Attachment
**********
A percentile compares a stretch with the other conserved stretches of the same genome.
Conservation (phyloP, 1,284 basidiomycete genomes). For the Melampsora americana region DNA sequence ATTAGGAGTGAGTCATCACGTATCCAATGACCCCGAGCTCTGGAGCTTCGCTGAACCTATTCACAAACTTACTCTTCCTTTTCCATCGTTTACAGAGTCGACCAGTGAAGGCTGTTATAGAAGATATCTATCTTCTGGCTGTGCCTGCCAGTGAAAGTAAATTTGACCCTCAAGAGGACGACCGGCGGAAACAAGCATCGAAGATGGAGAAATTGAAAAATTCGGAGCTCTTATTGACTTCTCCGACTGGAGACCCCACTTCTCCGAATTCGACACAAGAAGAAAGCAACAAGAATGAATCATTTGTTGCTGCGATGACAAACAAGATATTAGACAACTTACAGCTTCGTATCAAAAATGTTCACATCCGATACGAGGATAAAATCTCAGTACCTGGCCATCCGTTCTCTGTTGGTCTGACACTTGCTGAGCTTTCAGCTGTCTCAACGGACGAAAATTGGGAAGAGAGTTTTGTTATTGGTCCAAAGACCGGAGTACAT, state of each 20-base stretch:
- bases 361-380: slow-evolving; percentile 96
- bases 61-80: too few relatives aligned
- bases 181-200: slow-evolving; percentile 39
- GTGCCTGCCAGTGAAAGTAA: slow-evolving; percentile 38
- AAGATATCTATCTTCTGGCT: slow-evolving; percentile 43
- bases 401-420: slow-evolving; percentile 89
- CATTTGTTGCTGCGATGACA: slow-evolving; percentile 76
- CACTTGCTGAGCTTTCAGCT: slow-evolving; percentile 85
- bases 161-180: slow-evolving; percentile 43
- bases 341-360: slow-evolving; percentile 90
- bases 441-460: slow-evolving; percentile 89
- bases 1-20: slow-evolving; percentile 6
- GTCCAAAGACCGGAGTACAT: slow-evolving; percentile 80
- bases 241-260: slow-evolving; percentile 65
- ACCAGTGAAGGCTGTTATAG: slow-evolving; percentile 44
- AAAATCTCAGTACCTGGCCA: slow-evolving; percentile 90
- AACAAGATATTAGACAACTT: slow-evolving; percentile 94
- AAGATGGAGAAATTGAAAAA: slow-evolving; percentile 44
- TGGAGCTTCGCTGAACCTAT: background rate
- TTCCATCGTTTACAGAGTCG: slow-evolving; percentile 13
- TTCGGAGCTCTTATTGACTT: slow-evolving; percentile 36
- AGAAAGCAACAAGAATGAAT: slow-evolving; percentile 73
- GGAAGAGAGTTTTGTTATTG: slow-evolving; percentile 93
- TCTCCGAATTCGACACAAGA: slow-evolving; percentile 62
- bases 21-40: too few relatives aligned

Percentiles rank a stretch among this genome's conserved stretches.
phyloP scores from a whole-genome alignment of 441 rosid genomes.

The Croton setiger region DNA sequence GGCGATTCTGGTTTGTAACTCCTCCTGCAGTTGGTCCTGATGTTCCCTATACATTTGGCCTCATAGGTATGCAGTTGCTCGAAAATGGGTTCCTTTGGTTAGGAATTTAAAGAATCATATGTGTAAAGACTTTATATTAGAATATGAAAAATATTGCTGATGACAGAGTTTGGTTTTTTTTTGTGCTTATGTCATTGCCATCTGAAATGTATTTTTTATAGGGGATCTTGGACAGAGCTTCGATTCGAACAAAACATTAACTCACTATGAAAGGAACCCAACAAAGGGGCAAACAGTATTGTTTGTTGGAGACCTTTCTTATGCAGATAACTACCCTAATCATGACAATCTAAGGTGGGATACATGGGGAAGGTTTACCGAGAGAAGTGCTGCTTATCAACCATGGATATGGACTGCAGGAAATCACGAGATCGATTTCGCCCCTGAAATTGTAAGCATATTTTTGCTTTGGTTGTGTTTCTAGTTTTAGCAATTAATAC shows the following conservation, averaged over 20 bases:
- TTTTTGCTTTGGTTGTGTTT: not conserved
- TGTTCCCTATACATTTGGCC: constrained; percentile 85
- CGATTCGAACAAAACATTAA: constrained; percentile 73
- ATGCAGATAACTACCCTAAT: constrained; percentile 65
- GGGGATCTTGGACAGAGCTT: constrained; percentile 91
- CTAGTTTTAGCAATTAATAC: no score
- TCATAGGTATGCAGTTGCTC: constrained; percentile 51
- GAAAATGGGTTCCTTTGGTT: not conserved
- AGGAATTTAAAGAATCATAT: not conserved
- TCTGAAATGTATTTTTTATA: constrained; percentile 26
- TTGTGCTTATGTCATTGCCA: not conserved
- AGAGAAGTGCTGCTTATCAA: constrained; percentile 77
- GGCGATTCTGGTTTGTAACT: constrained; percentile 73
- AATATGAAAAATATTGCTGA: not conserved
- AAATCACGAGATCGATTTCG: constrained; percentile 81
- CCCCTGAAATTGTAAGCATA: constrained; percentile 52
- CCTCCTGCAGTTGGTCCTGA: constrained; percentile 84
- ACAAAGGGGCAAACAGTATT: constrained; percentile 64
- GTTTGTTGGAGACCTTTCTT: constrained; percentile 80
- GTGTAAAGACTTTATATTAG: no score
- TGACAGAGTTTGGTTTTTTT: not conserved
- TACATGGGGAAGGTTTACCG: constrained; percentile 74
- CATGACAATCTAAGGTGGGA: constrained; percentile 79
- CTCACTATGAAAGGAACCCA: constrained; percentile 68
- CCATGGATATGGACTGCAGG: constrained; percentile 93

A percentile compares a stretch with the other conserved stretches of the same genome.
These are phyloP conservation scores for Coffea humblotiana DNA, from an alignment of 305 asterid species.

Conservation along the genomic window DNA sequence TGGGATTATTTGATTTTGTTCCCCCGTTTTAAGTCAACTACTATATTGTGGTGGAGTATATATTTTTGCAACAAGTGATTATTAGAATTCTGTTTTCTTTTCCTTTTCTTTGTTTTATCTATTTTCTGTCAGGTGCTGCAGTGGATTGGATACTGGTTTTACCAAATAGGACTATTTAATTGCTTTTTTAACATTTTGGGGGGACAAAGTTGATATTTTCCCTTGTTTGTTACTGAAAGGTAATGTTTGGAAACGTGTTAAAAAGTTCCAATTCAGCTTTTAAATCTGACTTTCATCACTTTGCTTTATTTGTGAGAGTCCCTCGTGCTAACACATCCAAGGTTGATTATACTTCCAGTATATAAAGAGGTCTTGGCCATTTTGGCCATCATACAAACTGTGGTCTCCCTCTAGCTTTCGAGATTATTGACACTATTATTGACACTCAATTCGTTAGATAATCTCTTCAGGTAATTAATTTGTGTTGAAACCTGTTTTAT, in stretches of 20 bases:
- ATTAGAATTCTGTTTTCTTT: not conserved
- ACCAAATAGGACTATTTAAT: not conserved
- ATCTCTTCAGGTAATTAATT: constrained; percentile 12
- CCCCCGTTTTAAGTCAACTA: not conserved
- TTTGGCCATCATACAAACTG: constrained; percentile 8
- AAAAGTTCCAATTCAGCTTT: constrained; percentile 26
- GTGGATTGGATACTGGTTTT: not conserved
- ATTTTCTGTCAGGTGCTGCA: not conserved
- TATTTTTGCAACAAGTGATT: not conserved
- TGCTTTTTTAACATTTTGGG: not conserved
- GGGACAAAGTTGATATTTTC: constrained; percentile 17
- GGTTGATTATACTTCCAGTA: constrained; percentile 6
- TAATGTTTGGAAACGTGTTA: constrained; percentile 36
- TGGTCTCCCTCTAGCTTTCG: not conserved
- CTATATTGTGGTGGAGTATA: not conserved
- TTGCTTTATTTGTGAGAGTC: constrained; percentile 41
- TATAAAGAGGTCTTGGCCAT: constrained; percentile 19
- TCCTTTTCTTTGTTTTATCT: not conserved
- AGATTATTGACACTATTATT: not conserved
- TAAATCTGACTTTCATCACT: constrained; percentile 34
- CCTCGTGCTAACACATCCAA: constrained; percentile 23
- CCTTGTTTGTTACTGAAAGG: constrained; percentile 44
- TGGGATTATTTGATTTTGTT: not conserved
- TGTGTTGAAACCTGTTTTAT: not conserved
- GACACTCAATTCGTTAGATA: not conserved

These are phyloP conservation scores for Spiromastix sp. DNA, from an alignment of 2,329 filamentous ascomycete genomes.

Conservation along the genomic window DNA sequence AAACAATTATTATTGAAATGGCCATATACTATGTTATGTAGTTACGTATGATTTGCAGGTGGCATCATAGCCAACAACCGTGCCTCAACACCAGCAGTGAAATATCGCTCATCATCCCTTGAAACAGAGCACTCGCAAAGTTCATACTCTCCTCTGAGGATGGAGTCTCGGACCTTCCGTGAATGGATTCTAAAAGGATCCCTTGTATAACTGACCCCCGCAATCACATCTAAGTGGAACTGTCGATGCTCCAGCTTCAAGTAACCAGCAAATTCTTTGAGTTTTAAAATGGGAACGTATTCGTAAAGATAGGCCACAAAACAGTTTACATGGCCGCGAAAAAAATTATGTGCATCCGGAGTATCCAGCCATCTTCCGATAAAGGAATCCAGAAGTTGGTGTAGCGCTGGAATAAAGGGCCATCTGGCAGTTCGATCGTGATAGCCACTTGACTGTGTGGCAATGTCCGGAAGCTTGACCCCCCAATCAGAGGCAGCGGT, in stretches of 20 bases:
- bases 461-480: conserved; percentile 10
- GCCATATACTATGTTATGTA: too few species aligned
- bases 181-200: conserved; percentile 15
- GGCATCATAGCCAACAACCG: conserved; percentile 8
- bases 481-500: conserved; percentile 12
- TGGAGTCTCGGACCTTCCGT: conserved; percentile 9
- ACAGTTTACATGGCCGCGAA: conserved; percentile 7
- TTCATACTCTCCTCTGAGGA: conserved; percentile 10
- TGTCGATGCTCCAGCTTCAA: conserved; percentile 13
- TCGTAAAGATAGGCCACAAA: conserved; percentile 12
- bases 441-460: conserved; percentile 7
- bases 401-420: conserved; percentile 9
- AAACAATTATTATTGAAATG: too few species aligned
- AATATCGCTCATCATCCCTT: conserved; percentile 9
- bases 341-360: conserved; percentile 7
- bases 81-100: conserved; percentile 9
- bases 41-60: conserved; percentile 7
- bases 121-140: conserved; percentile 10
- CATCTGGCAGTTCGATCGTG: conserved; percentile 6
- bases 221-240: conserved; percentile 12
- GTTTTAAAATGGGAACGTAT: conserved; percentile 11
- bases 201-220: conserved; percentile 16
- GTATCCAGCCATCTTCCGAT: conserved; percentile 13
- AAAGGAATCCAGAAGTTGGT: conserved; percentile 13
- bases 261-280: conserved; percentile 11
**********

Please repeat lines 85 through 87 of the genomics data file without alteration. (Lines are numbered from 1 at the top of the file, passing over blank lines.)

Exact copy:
Conservation along the genomic window DNA sequence AAACAATTATTATTGAAATGGCCATATACTATGTTATGTAGTTACGTATGATTTGCAGGTGGCATCATAGCCAACAACCGTGCCTCAACACCAGCAGTGAAATATCGCTCATCATCCCTTGAAACAGAGCACTCGCAAAGTTCATACTCTCCTCTGAGGATGGAGTCTCGGACCTTCCGTGAATGGATTCTAAAAGGATCCCTTGTATAACTGACCCCCGCAATCACATCTAAGTGGAACTGTCGATGCTCCAGCTTCAAGTAACCAGCAAATTCTTTGAGTTTTAAAATGGGAACGTATTCGTAAAGATAGGCCACAAAACAGTTTACATGGCCGCGAAAAAAATTATGTGCATCCGGAGTATCCAGCCATCTTCCGATAAAGGAATCCAGAAGTTGGTGTAGCGCTGGAATAAAGGGCCATCTGGCAGTTCGATCGTGATAGCCACTTGACTGTGTGGCAATGTCCGGAAGCTTGACCCCCCAATCAGAGGCAGCGGT, in stretches of 20 bases:
- bases 461-480: conserved; percentile 10
- GCCATATACTATGTTATGTA: too few species aligned